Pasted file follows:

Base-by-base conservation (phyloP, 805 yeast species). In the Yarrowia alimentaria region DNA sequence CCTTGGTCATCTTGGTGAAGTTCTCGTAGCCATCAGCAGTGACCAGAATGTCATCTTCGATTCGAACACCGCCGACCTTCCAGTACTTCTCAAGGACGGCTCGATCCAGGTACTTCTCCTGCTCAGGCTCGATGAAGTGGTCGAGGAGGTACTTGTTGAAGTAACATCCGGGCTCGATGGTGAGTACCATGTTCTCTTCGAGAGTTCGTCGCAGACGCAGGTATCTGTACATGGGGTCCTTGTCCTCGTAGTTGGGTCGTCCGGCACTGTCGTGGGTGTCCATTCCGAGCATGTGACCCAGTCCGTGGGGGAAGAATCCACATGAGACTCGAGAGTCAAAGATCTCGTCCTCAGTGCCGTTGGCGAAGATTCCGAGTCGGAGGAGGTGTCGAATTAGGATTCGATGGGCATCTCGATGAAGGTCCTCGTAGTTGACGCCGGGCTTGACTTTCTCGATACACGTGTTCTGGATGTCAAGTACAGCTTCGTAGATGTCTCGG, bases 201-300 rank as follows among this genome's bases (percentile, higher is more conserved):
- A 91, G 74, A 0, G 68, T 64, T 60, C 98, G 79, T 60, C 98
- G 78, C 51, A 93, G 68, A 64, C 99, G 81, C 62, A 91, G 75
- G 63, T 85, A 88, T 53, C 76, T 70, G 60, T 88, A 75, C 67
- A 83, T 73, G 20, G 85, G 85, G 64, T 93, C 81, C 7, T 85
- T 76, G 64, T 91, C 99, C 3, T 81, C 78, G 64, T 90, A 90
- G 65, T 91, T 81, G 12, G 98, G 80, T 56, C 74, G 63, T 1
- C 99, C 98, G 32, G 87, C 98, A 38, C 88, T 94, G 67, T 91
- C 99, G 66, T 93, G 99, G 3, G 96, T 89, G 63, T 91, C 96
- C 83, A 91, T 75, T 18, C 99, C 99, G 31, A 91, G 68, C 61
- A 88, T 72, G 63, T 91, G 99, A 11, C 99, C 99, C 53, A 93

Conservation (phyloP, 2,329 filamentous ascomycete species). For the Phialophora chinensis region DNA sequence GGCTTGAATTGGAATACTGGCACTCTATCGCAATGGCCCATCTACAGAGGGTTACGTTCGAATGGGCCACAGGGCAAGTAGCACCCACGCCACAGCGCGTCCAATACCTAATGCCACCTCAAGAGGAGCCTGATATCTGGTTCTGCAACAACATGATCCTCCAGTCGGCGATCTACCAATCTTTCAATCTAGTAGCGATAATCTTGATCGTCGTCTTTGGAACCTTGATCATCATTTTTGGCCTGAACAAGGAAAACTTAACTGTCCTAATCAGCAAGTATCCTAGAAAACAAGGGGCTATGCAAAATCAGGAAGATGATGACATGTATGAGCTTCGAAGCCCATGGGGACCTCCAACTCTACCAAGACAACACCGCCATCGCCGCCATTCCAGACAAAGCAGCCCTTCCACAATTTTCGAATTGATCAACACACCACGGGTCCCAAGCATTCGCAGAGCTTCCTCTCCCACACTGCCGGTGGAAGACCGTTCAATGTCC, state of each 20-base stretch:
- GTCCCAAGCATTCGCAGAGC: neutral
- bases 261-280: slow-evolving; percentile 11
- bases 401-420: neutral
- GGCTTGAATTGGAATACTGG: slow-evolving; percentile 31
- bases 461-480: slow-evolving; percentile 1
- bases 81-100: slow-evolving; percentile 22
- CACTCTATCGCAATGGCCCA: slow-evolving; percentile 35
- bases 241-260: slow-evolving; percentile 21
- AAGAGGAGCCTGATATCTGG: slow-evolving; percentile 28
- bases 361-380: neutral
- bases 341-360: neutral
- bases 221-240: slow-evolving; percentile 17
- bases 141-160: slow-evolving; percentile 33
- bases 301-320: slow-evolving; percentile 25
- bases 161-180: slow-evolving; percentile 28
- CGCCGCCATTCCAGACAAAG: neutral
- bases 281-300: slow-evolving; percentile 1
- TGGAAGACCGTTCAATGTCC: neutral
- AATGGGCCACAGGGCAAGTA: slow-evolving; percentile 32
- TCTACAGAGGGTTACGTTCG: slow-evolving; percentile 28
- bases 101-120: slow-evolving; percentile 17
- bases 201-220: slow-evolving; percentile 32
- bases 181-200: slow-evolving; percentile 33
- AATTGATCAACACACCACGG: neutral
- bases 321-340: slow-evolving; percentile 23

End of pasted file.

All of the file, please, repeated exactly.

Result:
Base-by-base conservation (phyloP, 805 yeast species). In the Yarrowia alimentaria region DNA sequence CCTTGGTCATCTTGGTGAAGTTCTCGTAGCCATCAGCAGTGACCAGAATGTCATCTTCGATTCGAACACCGCCGACCTTCCAGTACTTCTCAAGGACGGCTCGATCCAGGTACTTCTCCTGCTCAGGCTCGATGAAGTGGTCGAGGAGGTACTTGTTGAAGTAACATCCGGGCTCGATGGTGAGTACCATGTTCTCTTCGAGAGTTCGTCGCAGACGCAGGTATCTGTACATGGGGTCCTTGTCCTCGTAGTTGGGTCGTCCGGCACTGTCGTGGGTGTCCATTCCGAGCATGTGACCCAGTCCGTGGGGGAAGAATCCACATGAGACTCGAGAGTCAAAGATCTCGTCCTCAGTGCCGTTGGCGAAGATTCCGAGTCGGAGGAGGTGTCGAATTAGGATTCGATGGGCATCTCGATGAAGGTCCTCGTAGTTGACGCCGGGCTTGACTTTCTCGATACACGTGTTCTGGATGTCAAGTACAGCTTCGTAGATGTCTCGG, bases 201-300 rank as follows among this genome's bases (percentile, higher is more conserved):
- A 91, G 74, A 0, G 68, T 64, T 60, C 98, G 79, T 60, C 98
- G 78, C 51, A 93, G 68, A 64, C 99, G 81, C 62, A 91, G 75
- G 63, T 85, A 88, T 53, C 76, T 70, G 60, T 88, A 75, C 67
- A 83, T 73, G 20, G 85, G 85, G 64, T 93, C 81, C 7, T 85
- T 76, G 64, T 91, C 99, C 3, T 81, C 78, G 64, T 90, A 90
- G 65, T 91, T 81, G 12, G 98, G 80, T 56, C 74, G 63, T 1
- C 99, C 98, G 32, G 87, C 98, A 38, C 88, T 94, G 67, T 91
- C 99, G 66, T 93, G 99, G 3, G 96, T 89, G 63, T 91, C 96
- C 83, A 91, T 75, T 18, C 99, C 99, G 31, A 91, G 68, C 61
- A 88, T 72, G 63, T 91, G 99, A 11, C 99, C 99, C 53, A 93

Conservation (phyloP, 2,329 filamentous ascomycete species). For the Phialophora chinensis region DNA sequence GGCTTGAATTGGAATACTGGCACTCTATCGCAATGGCCCATCTACAGAGGGTTACGTTCGAATGGGCCACAGGGCAAGTAGCACCCACGCCACAGCGCGTCCAATACCTAATGCCACCTCAAGAGGAGCCTGATATCTGGTTCTGCAACAACATGATCCTCCAGTCGGCGATCTACCAATCTTTCAATCTAGTAGCGATAATCTTGATCGTCGTCTTTGGAACCTTGATCATCATTTTTGGCCTGAACAAGGAAAACTTAACTGTCCTAATCAGCAAGTATCCTAGAAAACAAGGGGCTATGCAAAATCAGGAAGATGATGACATGTATGAGCTTCGAAGCCCATGGGGACCTCCAACTCTACCAAGACAACACCGCCATCGCCGCCATTCCAGACAAAGCAGCCCTTCCACAATTTTCGAATTGATCAACACACCACGGGTCCCAAGCATTCGCAGAGCTTCCTCTCCCACACTGCCGGTGGAAGACCGTTCAATGTCC, state of each 20-base stretch:
- GTCCCAAGCATTCGCAGAGC: neutral
- bases 261-280: slow-evolving; percentile 11
- bases 401-420: neutral
- GGCTTGAATTGGAATACTGG: slow-evolving; percentile 31
- bases 461-480: slow-evolving; percentile 1
- bases 81-100: slow-evolving; percentile 22
- CACTCTATCGCAATGGCCCA: slow-evolving; percentile 35
- bases 241-260: slow-evolving; percentile 21
- AAGAGGAGCCTGATATCTGG: slow-evolving; percentile 28
- bases 361-380: neutral
- bases 341-360: neutral
- bases 221-240: slow-evolving; percentile 17
- bases 141-160: slow-evolving; percentile 33
- bases 301-320: slow-evolving; percentile 25
- bases 161-180: slow-evolving; percentile 28
- CGCCGCCATTCCAGACAAAG: neutral
- bases 281-300: slow-evolving; percentile 1
- TGGAAGACCGTTCAATGTCC: neutral
- AATGGGCCACAGGGCAAGTA: slow-evolving; percentile 32
- TCTACAGAGGGTTACGTTCG: slow-evolving; percentile 28
- bases 101-120: slow-evolving; percentile 17
- bases 201-220: slow-evolving; percentile 32
- bases 181-200: slow-evolving; percentile 33
- AATTGATCAACACACCACGG: neutral
- bases 321-340: slow-evolving; percentile 23